Miss de la Roche was interested in telling a story, and her prose was a means to this end. She obviously did not labor over her style, did not experiment, did not strive for organic imagery. She concentrated on a lively narrative and concerned herself with characters and episodes which held the reader's attention. Her readers clearly approved of her approach to literature. Over twelve million copies of the Whiteoak volumes … have been sold; it is evident that Miss de la Roche found the key to popular success and that she fulfilled a public need. She entertained a huge audience. (p. 117)

Even after Jalna, Miss de la Roche's success with non-Whiteoak fiction and non-fiction was not what she hoped for. Her short stories and novels, children's stories and autobiographies were published; and some readers, no doubt out of loyalty, did buy and read them, reviewers did take notice of them, but the reception was generally cool. Miss de la Roche was fond of some of these failures, and thought they were quite well done, but none of them were artistic achievements; they were not the great works of art popular writers often say they really want to be producing, if only they were not forced to write what the public wanted. (p. 119)

In Lark Ascending the Whiteoaks were temporarily abandoned, but she continued the tradition of presenting passionate, strong-willed characters caught in various love poses. She obviously hoped that her romantic characters gamboling about romantic Sicily would also enthrall the legion of Whiteoak fans. (p. 120)

Miss de la Roche's primary concern [in Lark Ascending] was showing the clash of American and European cultures. She was trying to write an International Novel. To find that she failed is hardly surprising.

She was an expatriate for ten years; and, had she kept on working on serious themes instead of the hermetically sealed world of the Whiteoaks, she might have written an International Novel of value. The novel she did write, however, had several interesting themes, though they were never explored and were largely covered over with romantic claptrap. (p. 121)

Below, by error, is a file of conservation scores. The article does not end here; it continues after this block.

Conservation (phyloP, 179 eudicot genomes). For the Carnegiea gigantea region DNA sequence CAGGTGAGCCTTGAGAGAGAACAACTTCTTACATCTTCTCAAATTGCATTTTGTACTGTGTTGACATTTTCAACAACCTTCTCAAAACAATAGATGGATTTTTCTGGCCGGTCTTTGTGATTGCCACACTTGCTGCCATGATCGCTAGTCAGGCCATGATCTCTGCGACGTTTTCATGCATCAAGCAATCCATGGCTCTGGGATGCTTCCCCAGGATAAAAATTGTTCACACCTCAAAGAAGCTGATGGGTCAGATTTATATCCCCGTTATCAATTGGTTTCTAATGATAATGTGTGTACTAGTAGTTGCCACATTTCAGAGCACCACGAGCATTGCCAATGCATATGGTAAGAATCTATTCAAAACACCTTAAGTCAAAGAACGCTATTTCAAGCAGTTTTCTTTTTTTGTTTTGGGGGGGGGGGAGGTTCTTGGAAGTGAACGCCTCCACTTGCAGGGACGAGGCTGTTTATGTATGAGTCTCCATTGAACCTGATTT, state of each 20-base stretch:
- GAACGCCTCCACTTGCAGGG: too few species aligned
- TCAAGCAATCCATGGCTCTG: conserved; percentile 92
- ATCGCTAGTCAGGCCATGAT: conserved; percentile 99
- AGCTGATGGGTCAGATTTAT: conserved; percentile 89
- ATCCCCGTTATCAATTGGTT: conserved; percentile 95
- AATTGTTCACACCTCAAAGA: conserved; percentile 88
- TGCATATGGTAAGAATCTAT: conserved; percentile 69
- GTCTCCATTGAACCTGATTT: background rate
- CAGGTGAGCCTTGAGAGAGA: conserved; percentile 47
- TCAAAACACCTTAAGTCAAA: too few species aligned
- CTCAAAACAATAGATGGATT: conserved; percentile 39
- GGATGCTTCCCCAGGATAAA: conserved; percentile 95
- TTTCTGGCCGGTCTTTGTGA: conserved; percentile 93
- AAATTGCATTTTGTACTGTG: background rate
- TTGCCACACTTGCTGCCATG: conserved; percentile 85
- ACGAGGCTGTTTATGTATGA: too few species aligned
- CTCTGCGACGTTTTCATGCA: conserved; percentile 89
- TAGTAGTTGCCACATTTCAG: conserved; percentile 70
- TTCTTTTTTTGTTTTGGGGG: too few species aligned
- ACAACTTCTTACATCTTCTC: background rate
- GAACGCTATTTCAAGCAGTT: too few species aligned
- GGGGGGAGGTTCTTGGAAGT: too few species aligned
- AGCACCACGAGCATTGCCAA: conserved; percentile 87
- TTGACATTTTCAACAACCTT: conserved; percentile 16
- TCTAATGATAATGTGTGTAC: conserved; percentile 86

As The New York Times reviewer noted on August 14, 1932, Lark Ascending is a "cheerful book" which lacks depth and craft. One must conclude that the characters are not motivated and that the many serious and frivolous themes are introduced and never really examined. Miss de la Roche could have moulded this material into an international comedy of manners, but the melodrama of the adolescent Play [her youthful fantasy game] made this impossible. In truth, Miss de la Roche had a sense of humor but rarely a sense of comedy. (p. 124)

[Lark Ascending] must be relegated to the merely ludicrous, and … much of the fiction that follows is of no higher quality…. (p. 125)

Unfortunately Miss de la Roche did not peer deeply into the world of early childhood [in her book about her adopted children, Beside a Norman Tower]. What she did write was an episodic account of certain scenes in which the children appear as rather pert actors. There is no controlling point of view; there is no entry into the minds of the children; there is, instead, a series of "cute" stories; as a result the book is an inane failure. (p. 130)

Ringing the Changes: An Autobiography (1957) was one of those peculiar Victorian-flavored documents which tell more and less than the author intended. The most intriguing sections of the memoirs dealt with the Play. (p. 133)

Except for the description of the Play and its meaning in her artistic life, the memoirs are extremely peculiar. Scenes are presented in such dramatic fashion that it is clear a novelist with a romantic imagination has improved upon them greatly. Most of the dramatized scenes are set in a timeless world, as if the author were perpetually fifteen; it is virtually impossible to date any happening described. In Victorian tradition, the description of the emotional bonds [between members of her family] are presented in a naïve, girlish fashion. Did Miss de la Roche deliberately reject modern psychology; and, in doing so, did she not reveal more than she intended?

The description of her creative life is most unsatisfactory. If Miss de la Roche had worked out esthetic concepts, she was not able to formulate them when writing her memoirs. Her greatest skill was in telling stories for romantically-inclined readers, and esthetic views would perhaps have ruined this ability of hers. (pp. 133-34)

[Her] fans wanted to read about the Whiteoaks and largely ignored her non-Jalna fiction. Her audience was perceptive: the Jalna stories (except for Delight) are certainly more entertaining than Miss de la Roche's other writings. She had no major themes, made no profound comments on the human condition. (p. 135)

She may not have written works as critically acclaimed as the Brontës, Dickens, and Galsworthy, but she clearly gave much pleasure to millions of readers. Such an achievement is, in itself, significant. (p. 136)

George Hendrick, in his Mazo de la Roche (copyright © 1970 by Twayne Publishers, Inc.; reprinted with the permission of Twayne Publishers, A Division of G. K. Hall & Co., Boston), Twayne, 1970, 149 p.


B. K. Sandwell


Douglas M. Daymond